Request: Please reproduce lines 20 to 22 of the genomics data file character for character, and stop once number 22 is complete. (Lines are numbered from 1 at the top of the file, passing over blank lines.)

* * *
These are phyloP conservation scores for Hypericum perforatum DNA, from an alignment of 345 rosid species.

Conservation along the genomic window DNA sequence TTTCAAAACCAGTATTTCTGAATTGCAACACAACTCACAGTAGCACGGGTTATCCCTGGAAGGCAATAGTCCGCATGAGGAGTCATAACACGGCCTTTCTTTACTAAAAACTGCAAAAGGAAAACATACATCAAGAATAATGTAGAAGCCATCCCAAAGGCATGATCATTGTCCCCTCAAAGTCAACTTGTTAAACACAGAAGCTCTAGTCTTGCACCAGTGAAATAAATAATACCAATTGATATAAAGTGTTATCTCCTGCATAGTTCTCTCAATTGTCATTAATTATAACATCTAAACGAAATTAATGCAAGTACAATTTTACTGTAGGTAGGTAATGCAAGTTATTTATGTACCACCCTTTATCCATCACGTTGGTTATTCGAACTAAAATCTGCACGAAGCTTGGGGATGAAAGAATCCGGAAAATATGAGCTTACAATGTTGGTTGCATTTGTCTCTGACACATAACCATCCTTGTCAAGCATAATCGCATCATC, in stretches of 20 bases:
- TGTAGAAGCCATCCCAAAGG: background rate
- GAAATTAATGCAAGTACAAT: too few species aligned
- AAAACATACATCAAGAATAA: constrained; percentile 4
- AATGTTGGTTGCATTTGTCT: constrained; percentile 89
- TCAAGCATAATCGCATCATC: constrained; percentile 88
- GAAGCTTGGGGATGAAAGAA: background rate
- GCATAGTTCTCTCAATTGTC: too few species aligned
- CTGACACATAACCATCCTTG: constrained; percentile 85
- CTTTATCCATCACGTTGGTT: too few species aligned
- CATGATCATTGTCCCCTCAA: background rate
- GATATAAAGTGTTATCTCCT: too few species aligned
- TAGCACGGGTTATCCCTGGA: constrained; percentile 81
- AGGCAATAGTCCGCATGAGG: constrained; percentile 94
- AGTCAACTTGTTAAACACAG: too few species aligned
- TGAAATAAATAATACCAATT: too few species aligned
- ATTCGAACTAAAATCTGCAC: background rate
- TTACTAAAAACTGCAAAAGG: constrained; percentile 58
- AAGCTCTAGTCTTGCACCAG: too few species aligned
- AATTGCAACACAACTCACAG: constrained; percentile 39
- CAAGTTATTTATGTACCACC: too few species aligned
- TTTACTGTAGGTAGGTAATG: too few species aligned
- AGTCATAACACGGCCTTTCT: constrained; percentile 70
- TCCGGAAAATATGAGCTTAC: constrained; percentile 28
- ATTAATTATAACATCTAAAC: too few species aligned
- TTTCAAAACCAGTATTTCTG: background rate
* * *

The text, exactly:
- AAGCTCTAGTCTTGCACCAG: too few species aligned
- AATTGCAACACAACTCACAG: constrained; percentile 39
- CAAGTTATTTATGTACCACC: too few species aligned